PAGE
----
Homeopathy is a paradise for the uninitiated. All the homeopaths of yore were not essentially medical men professionally and academically. It was Dr. Clarke who created a progeny of the so-called lay-practitioners. He did it all in good faith to increase numeric strength of homeopathic professionals—it was the need of the time. But this peculiar feat of his gave many great and famous homeopaths to the profession. Among them we can proudly mention Ellis Barker, Noel Puddephatt, Philis Speight, et al. Boenninghausen was also not a medical doctor. His field was botany. But he was a great friend and disciple of Hahnemann. Hahnemann gave him the responsibility of constructing a repertory. To be a lay practitioner is not a derogatory thing. Every medical professional should be fully conversant with the sciences of physiology and pathology, and keep himself fully abreast with all the researches and new discoveries in the field. One should never be complacent to keep oneself ignorant.
Diagnostic sciences have taken miraculous strides, and laid bare the areas that were never thought to be accessible to human prying. Modern means of diagnosis are extensive and invasive and can pinpoint the real kind of disease and to what extent it has spread. They are also predictive, and can tell the pathologist as to what is brewing in the interior of the patient, and with what speed. The therapeutics dependent on these findings would be essentially creative and innovative. The physicians could be able to annul the predicted fate, or at least slow the pace of the onset, or entirely arrest the progress of the impending disaster. A therapeutics that is ritualistically dependent on set rules, regulations and edicts will naturally lose the spirit of creativity. Innovation and mastery in dealing with normal or odd situations is the hallmark of science.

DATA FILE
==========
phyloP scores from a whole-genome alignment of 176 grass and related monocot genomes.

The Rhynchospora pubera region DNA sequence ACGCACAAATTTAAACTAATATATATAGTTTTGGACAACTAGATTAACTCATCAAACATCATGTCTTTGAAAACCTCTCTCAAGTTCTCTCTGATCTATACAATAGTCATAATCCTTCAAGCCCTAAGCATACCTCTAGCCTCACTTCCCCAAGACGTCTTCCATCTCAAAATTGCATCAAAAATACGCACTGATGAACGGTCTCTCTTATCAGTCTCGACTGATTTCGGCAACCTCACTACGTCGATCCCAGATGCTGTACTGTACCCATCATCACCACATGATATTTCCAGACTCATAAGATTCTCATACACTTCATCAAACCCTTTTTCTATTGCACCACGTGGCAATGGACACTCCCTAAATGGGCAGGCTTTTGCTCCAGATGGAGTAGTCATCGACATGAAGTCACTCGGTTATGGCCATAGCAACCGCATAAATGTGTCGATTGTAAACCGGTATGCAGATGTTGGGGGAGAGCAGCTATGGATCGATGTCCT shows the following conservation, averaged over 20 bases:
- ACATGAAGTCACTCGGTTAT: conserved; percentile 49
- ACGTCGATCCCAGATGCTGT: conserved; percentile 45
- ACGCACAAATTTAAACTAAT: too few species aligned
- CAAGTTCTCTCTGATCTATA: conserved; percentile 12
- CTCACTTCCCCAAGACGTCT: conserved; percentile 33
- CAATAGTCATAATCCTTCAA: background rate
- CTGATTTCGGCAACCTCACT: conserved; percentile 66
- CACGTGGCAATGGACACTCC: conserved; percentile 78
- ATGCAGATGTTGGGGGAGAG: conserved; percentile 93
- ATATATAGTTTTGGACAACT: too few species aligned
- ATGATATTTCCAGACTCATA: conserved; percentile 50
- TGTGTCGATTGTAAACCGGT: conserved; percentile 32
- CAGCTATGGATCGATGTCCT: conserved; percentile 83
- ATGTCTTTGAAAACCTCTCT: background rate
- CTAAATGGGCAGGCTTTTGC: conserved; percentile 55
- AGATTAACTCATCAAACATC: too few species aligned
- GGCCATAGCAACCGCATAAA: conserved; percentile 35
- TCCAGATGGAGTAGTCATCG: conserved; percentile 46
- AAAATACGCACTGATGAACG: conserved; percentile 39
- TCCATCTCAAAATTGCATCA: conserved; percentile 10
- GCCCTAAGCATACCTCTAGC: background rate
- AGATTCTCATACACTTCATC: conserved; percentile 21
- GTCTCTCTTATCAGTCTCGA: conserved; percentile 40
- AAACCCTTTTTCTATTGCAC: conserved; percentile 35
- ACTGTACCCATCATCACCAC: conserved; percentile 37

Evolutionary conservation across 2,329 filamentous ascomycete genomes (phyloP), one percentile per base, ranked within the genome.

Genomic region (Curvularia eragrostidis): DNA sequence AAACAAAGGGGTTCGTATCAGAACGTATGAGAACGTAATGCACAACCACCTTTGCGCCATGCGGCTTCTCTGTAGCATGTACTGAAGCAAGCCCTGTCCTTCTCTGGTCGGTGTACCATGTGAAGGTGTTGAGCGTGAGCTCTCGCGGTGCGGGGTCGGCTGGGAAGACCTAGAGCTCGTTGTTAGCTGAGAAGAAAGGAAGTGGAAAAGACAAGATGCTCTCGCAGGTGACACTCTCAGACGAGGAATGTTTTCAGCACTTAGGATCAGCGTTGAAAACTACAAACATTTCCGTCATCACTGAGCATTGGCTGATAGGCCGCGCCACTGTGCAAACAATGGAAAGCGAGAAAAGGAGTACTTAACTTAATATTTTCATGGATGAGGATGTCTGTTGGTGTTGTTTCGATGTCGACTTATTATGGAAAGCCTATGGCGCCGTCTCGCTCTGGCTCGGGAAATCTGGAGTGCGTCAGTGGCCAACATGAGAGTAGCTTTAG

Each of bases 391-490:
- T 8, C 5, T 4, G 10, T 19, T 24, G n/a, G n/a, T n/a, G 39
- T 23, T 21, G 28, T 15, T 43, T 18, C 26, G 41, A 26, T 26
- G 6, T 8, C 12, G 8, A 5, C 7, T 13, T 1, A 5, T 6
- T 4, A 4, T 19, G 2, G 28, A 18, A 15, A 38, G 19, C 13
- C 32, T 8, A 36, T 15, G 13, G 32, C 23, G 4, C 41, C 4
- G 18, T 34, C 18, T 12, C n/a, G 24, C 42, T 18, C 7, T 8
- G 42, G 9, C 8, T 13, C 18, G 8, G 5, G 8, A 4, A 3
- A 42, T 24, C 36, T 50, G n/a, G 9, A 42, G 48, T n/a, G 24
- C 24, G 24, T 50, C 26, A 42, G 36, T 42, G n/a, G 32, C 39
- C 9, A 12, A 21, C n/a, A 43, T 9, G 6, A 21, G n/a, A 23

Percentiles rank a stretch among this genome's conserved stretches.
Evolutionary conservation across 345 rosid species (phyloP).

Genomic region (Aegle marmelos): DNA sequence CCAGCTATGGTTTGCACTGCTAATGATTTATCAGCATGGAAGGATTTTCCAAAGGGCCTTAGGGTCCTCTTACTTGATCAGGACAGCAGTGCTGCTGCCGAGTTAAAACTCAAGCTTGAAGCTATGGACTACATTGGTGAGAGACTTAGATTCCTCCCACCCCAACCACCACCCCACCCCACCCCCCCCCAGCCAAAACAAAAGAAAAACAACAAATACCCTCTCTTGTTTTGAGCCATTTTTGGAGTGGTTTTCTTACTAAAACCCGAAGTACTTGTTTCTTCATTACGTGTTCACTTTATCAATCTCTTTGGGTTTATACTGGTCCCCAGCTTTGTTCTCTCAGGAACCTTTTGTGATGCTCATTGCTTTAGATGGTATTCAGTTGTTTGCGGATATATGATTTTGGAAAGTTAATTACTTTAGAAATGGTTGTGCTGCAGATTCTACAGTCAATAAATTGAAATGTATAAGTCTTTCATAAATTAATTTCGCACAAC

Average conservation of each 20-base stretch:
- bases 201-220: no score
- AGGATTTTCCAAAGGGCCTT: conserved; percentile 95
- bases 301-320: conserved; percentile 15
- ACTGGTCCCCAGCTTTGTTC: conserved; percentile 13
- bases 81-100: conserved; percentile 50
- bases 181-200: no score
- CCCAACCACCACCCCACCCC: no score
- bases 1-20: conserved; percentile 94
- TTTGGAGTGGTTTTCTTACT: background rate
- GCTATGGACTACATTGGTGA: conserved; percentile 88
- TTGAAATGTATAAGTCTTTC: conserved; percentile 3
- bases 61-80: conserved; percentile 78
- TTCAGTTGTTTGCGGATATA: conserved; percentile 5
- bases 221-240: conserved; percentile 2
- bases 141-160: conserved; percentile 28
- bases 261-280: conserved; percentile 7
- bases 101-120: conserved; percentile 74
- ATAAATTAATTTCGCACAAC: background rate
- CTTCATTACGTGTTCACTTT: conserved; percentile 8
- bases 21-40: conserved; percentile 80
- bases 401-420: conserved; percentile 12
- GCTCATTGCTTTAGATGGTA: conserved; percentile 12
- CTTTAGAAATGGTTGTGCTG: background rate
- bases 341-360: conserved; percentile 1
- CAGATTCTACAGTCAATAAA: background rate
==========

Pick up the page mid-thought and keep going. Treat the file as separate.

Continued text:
“An important benefit from the study of the genetics of human disease is to predict the risk that individuals may have of succumbing to a particular disease. Knowledge of this risk can then be used by the clinician in prevention, diagnosis, prognosis, and treatment.” [cf. Genome Res. Oct 2007; 17(10): 1520–1528. doi: 10.1101/gr.6665407 PMCID: PMC1987352]
Classical homeopaths, from apparent reasons, are not knowledge seekers, in as far as pathology and advancements in all other related sciences are concerned. What modicum of pathology they ever need to know is for the singular purpose of excluding all those symptoms that belong to the pathology of the case from the whole, well taken, case, and prescribe on those symptoms that belong to the personality and temperament of the patient, plus some those symptoms that are very peculiar and strange in the whole symptomatology of the case.